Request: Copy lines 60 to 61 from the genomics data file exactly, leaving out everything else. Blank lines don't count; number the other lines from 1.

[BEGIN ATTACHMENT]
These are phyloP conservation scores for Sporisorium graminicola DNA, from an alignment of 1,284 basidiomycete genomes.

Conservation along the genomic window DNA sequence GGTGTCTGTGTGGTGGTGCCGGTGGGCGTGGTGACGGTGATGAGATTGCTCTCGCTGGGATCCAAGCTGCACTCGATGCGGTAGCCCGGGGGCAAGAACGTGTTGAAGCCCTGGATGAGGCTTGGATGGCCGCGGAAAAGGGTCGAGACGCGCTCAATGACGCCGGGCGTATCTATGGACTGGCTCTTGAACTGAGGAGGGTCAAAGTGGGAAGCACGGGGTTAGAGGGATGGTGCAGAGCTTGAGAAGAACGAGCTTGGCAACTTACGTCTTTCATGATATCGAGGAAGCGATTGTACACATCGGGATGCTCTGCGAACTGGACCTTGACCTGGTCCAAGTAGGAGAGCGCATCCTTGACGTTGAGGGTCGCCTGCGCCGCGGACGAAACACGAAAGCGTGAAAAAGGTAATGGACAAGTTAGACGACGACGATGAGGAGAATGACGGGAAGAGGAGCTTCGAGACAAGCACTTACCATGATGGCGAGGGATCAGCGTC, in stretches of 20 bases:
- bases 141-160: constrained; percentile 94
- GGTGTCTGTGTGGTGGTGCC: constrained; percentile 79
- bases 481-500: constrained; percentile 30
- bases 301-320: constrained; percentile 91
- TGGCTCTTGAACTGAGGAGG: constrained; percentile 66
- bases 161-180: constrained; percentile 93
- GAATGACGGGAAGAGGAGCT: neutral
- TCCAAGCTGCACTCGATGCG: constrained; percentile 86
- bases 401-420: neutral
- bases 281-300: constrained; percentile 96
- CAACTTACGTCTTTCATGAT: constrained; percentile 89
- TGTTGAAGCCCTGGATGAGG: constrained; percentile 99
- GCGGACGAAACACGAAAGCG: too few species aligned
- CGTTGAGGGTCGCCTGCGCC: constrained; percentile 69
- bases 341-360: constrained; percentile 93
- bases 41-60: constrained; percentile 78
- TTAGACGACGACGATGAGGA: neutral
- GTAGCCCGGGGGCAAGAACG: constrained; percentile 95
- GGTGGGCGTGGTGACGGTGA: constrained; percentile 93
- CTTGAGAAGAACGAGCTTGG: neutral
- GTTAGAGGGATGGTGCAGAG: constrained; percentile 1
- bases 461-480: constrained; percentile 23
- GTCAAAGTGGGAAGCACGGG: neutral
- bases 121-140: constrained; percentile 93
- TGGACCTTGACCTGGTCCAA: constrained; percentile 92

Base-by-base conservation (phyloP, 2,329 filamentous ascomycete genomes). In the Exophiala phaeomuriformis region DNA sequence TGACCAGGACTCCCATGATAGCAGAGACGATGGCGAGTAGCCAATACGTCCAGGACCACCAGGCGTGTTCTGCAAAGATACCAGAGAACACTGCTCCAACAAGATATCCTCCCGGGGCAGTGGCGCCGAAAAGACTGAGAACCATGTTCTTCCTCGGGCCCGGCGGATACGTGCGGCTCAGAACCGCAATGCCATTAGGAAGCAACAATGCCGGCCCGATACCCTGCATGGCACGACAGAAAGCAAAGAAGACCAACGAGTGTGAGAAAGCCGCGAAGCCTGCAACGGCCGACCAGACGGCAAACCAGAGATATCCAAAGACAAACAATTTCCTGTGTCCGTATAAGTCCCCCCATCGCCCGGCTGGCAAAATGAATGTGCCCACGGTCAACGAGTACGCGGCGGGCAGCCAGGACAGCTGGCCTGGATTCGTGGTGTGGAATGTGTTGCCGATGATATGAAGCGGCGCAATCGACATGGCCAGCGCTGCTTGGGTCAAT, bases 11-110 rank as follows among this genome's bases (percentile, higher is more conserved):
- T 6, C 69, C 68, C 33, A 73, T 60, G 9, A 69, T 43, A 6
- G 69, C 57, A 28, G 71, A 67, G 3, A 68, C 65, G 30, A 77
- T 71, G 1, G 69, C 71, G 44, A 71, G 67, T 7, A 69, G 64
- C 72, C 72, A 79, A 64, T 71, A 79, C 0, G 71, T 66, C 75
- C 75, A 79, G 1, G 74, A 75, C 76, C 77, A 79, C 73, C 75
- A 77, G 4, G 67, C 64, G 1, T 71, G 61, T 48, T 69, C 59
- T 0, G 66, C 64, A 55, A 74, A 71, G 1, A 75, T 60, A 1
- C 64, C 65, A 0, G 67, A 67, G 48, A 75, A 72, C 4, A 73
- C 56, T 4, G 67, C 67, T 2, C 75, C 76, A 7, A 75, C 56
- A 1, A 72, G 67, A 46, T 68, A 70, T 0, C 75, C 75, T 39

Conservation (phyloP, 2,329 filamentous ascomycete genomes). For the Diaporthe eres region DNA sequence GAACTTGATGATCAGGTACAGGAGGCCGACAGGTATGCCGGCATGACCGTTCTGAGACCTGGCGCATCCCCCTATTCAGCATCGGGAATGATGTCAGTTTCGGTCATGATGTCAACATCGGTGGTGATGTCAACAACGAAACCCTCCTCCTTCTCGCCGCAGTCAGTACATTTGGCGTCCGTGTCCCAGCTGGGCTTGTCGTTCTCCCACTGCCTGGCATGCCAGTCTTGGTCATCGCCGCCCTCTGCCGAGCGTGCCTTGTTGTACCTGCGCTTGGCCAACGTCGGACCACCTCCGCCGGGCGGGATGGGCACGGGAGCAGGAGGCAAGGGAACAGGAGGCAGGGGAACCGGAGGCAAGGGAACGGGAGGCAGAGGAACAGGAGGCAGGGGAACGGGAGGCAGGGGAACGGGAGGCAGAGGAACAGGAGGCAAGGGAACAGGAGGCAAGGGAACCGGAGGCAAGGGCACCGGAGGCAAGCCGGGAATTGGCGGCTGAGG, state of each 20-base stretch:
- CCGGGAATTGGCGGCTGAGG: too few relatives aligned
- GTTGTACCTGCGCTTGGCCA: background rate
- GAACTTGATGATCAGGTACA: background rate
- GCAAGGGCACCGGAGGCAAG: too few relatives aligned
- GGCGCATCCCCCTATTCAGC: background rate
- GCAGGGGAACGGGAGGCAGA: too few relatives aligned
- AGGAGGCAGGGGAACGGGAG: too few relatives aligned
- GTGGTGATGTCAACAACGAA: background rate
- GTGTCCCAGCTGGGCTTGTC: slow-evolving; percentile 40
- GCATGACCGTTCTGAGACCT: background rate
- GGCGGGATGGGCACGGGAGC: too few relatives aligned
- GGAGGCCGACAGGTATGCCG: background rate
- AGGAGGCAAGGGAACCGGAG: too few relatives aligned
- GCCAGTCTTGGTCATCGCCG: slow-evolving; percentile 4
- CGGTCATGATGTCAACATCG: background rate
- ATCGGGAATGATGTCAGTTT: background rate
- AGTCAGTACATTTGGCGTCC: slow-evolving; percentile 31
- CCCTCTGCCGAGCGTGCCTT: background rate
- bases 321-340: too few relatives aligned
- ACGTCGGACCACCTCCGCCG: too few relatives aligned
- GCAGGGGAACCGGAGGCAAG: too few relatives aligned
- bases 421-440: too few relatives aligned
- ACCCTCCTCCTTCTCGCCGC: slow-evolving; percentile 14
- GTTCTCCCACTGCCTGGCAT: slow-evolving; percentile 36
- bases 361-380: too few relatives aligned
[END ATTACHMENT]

- GCAGGGGAACCGGAGGCAAG: too few relatives aligned
- bases 421-440: too few relatives aligned